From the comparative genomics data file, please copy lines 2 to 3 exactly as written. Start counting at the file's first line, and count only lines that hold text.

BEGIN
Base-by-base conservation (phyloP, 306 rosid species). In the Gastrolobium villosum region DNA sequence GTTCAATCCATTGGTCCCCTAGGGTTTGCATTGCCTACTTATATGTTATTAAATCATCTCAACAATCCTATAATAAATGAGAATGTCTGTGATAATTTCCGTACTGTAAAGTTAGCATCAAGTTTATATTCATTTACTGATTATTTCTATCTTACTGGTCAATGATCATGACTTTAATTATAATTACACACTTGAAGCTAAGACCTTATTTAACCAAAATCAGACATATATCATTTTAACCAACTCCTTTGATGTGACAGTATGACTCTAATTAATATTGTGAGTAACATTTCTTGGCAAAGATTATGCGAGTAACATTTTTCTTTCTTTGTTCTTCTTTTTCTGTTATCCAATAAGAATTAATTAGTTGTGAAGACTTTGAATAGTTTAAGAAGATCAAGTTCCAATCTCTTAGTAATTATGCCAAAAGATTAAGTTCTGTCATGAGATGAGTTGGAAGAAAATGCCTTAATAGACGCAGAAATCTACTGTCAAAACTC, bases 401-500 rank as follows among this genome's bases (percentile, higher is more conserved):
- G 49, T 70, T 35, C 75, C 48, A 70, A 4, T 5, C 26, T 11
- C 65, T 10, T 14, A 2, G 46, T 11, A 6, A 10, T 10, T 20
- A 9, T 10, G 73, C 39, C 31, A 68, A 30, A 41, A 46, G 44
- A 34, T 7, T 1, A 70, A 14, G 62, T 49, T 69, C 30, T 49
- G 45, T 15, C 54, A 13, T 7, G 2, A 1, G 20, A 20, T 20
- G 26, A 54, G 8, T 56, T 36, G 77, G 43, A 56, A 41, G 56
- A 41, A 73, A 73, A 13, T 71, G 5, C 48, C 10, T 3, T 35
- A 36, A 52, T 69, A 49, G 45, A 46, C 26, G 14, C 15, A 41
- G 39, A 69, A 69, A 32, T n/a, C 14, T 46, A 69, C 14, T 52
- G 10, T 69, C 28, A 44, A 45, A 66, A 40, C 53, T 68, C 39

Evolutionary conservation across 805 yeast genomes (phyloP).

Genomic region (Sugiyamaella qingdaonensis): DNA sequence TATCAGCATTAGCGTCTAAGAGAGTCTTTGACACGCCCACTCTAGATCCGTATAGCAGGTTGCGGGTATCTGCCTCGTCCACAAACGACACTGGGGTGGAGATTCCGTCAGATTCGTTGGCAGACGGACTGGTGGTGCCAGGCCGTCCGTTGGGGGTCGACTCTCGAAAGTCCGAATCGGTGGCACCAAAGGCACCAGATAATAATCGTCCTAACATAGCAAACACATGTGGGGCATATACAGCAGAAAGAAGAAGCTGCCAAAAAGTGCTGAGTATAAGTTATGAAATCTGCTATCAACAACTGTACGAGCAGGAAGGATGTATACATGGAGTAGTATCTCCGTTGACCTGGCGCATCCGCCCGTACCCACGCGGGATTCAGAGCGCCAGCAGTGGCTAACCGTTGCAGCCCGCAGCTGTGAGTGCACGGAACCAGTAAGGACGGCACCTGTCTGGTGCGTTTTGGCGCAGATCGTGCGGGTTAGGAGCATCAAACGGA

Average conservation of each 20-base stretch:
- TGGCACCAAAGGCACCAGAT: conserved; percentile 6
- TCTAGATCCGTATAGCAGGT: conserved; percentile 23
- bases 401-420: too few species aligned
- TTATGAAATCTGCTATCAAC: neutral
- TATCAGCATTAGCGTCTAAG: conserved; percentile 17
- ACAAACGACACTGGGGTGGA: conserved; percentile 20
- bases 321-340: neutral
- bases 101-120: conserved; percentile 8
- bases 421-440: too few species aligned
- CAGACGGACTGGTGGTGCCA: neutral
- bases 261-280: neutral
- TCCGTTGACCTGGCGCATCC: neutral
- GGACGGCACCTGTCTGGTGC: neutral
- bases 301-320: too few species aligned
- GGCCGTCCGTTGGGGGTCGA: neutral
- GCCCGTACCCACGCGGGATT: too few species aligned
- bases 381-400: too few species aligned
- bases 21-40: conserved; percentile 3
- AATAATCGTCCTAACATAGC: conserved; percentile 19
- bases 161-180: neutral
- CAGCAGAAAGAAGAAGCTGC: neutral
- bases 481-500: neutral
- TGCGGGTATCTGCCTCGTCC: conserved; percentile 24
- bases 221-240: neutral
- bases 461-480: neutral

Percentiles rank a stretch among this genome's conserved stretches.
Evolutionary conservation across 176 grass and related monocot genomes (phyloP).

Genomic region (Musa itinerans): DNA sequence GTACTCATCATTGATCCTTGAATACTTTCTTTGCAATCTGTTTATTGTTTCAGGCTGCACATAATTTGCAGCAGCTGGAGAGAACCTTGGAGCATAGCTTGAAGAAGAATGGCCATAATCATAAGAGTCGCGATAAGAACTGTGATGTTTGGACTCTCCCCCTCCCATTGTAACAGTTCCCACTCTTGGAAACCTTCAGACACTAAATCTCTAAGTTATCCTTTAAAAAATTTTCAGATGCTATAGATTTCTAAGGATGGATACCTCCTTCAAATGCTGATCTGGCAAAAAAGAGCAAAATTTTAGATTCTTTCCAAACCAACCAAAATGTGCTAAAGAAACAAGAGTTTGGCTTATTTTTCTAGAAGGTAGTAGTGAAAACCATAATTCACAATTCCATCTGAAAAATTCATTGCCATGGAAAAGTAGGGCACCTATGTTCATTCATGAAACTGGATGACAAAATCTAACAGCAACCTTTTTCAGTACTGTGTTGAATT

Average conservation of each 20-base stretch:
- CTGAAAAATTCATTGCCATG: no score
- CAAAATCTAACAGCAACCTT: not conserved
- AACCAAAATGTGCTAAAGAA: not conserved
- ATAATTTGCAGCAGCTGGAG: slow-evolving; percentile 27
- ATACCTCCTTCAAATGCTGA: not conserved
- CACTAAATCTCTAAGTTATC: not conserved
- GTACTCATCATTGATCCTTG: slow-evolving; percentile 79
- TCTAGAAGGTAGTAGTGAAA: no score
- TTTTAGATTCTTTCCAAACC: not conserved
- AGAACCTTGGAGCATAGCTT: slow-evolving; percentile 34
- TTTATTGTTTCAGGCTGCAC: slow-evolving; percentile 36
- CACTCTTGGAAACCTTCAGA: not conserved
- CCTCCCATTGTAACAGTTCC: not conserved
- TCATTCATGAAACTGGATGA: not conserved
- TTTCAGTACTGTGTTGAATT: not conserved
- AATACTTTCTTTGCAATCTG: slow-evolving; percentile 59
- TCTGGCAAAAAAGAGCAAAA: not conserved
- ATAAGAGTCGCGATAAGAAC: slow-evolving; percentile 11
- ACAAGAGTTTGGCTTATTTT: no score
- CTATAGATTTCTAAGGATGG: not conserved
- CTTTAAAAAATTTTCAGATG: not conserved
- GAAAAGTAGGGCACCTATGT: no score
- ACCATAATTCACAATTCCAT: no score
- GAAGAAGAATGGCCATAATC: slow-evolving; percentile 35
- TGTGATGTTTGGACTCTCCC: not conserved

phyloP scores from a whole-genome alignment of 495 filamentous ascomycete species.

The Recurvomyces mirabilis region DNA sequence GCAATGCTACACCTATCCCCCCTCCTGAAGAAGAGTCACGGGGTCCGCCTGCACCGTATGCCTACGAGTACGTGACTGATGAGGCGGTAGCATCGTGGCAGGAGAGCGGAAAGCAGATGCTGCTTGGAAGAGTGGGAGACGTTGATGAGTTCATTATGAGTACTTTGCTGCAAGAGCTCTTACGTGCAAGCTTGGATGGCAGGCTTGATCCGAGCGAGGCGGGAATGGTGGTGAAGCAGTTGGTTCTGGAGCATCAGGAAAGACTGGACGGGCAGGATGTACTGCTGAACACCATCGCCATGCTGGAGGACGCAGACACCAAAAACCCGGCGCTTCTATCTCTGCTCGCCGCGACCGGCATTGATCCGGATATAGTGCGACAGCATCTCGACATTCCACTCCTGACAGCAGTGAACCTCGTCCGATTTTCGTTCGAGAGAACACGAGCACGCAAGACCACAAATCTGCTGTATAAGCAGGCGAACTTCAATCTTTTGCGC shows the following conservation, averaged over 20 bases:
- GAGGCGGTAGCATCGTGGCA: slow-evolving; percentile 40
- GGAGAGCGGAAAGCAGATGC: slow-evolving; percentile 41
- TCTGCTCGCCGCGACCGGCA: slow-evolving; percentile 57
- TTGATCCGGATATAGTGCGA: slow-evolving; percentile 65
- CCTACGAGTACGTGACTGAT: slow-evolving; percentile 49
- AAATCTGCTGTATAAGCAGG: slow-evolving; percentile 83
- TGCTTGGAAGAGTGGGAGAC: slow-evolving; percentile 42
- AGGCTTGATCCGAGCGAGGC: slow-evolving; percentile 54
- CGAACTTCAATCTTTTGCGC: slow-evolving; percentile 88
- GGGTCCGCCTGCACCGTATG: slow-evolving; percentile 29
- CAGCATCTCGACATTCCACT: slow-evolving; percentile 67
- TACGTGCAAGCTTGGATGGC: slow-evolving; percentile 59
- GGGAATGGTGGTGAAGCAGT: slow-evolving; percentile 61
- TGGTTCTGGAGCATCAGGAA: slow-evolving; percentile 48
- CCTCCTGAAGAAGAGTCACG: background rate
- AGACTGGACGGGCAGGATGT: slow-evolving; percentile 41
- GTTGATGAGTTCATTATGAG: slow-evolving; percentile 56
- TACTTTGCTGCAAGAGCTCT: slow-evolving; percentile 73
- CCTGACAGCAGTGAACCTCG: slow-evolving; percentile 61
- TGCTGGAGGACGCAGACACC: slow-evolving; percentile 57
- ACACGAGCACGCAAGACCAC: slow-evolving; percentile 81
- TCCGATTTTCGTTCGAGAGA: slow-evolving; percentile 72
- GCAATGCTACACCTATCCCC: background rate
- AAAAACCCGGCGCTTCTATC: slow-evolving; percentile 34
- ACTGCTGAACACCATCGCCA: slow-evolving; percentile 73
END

- G 49, T 70, T 35, C 75, C 48, A 70, A 4, T 5, C 26, T 11
- C 65, T 10, T 14, A 2, G 46, T 11, A 6, A 10, T 10, T 20